Sunday, October 2, 2011

Sunday Service at the Congolese church

This morning Isaac, Matt & I decided to attend Sunday morning service at the Congolese church that hosted the day camp.  We were told that the service started at 11:30, but when we arrived at that time, the worship was halfway done.  Oops.  It was very lively- lots of dancing, beautiful singing, and it made me feel more alive to worship Jesus with this new culture.  There are so many scriptures that say, "let the nations worship God."  So to travel to different nations around the world, and worship the same God is truly an incredible thing. 

The Congolese people speak French, and so the service was in French but translated into English.  Out of the 3 of us, Isaac understood the most, as his native language is Spanish and there are quite a few similarities between French & Spanish.  Although there was tranlsation into English, I barely understood the translator with his accent.  So we clapped when everyone clapped, and stood up when we saw others stand, and tried to listen intently throughout the sermon.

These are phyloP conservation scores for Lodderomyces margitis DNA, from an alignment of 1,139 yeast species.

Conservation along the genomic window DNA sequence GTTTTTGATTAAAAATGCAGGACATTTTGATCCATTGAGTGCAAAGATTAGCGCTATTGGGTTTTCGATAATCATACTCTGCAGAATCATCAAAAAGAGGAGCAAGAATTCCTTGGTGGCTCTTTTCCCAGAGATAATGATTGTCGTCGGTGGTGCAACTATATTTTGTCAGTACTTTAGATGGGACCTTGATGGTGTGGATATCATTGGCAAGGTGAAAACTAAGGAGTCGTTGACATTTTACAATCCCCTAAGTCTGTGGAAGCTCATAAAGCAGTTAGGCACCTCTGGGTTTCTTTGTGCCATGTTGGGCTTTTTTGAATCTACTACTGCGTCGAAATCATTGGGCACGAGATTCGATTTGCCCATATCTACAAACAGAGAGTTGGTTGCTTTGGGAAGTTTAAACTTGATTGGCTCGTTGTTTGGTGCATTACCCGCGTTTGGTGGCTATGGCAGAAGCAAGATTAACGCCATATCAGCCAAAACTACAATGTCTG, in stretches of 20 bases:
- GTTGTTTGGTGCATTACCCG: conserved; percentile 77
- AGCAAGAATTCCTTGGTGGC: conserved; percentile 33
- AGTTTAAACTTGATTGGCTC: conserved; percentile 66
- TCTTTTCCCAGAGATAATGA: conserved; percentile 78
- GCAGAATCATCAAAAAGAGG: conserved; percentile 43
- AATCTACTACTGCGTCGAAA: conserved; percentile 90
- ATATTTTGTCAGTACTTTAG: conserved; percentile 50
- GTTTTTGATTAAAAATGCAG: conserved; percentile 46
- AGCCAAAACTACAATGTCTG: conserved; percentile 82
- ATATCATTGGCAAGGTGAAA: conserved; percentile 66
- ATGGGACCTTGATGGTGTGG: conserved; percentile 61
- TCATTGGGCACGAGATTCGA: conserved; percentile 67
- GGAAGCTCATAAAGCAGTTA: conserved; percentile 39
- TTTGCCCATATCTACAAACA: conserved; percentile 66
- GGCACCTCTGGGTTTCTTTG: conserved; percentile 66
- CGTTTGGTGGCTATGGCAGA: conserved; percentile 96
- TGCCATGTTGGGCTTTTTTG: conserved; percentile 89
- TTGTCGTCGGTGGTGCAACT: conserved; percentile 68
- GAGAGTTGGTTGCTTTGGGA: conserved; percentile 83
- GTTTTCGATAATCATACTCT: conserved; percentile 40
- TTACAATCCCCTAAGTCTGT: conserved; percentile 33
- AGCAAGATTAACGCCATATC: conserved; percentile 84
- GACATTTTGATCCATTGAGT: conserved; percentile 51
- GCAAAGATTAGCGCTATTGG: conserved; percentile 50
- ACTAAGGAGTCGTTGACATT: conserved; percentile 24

The most awkward part of the service was the time to give tithes and offerings.  This part of the speaking, I did understand.  They told how much everyone was to give, and said that for visitors there was a minimum of 50 Rand.  (About 5 dollars)  None of us had brought any money with us- just our Bibles.  I figured that we would just pass over the basket when it came to us, and no one would notice, but the basket wasn't passed.  The ushers came to each row, and guided the people to stand up and go forward to give their offerings.  Row by row, people would stand up to give.  The 3 of us sat in the back, and I was dreading when the usher would come to us!  I had various plans of what we could do- look down and act like we didn't know what was going on, or stand up and walk to the front and not give anything.  When they came to our row, the 3 of us looked at each other, and then looked to the ground.  We did not make eye contact with anyone as those in our row walked passed us to give.  It was quite embarrassing, but no one said anything to us!

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